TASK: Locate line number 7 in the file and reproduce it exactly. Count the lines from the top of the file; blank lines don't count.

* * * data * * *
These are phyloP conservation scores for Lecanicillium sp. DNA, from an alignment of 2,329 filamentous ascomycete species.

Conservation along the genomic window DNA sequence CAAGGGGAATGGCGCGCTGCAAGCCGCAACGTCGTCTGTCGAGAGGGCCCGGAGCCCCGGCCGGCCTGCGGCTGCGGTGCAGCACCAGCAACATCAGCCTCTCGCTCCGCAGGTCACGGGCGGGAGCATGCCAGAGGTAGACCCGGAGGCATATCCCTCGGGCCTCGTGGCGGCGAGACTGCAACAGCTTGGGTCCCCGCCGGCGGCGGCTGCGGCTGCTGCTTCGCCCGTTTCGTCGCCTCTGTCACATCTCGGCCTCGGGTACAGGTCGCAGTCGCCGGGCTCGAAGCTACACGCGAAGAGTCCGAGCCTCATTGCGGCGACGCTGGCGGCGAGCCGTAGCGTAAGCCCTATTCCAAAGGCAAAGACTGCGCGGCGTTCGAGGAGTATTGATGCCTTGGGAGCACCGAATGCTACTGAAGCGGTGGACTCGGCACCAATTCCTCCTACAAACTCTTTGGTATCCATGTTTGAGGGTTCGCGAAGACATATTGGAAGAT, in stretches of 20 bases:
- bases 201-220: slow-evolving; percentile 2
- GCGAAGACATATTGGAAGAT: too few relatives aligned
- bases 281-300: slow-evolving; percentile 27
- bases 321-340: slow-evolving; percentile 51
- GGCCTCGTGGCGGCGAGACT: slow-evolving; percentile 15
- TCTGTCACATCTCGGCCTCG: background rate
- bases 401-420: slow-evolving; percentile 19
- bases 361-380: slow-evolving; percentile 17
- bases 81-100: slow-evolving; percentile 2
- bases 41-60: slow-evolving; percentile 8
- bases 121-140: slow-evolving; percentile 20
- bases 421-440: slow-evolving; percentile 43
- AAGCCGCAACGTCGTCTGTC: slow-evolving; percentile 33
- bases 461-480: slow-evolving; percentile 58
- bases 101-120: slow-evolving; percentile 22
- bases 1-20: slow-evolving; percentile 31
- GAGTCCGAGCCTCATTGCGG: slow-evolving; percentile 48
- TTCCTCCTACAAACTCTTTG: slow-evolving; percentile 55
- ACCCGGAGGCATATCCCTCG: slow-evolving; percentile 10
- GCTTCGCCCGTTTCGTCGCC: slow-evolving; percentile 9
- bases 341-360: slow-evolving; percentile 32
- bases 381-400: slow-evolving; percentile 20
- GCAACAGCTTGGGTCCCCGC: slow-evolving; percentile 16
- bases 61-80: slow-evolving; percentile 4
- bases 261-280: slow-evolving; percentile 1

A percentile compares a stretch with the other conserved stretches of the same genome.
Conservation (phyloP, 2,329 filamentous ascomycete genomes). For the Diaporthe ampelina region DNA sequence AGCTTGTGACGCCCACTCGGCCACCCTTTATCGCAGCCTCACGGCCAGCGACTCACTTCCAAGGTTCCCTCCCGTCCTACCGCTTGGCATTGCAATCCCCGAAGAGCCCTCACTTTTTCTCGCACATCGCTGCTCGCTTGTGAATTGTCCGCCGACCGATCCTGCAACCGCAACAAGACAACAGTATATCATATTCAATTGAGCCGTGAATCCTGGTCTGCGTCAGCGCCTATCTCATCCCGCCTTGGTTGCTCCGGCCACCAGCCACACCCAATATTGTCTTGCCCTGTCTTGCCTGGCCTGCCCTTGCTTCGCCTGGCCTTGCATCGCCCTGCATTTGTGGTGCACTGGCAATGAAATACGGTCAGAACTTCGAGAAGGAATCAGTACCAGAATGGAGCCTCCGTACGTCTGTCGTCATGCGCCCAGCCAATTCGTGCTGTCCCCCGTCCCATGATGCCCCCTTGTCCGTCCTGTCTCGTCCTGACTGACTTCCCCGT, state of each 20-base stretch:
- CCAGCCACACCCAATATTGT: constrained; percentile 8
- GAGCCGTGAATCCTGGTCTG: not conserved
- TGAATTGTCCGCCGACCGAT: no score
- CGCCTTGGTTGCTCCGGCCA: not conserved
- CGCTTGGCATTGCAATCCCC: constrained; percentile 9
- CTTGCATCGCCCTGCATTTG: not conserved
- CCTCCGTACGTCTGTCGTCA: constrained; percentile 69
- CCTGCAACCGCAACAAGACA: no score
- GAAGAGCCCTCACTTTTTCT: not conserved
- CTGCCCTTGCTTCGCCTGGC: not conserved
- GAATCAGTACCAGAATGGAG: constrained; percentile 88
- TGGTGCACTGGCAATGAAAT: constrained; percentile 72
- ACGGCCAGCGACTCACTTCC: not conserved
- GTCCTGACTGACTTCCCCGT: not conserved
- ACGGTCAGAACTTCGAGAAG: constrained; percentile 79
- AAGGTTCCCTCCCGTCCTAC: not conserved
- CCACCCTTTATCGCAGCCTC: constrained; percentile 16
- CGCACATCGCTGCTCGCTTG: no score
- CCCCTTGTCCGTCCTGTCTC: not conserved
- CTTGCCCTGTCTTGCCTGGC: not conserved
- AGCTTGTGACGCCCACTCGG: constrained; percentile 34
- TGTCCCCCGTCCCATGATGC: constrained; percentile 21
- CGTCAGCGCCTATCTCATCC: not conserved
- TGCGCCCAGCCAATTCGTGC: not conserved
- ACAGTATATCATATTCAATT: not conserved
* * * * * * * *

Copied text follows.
- GGCCTCGTGGCGGCGAGACT: slow-evolving; percentile 15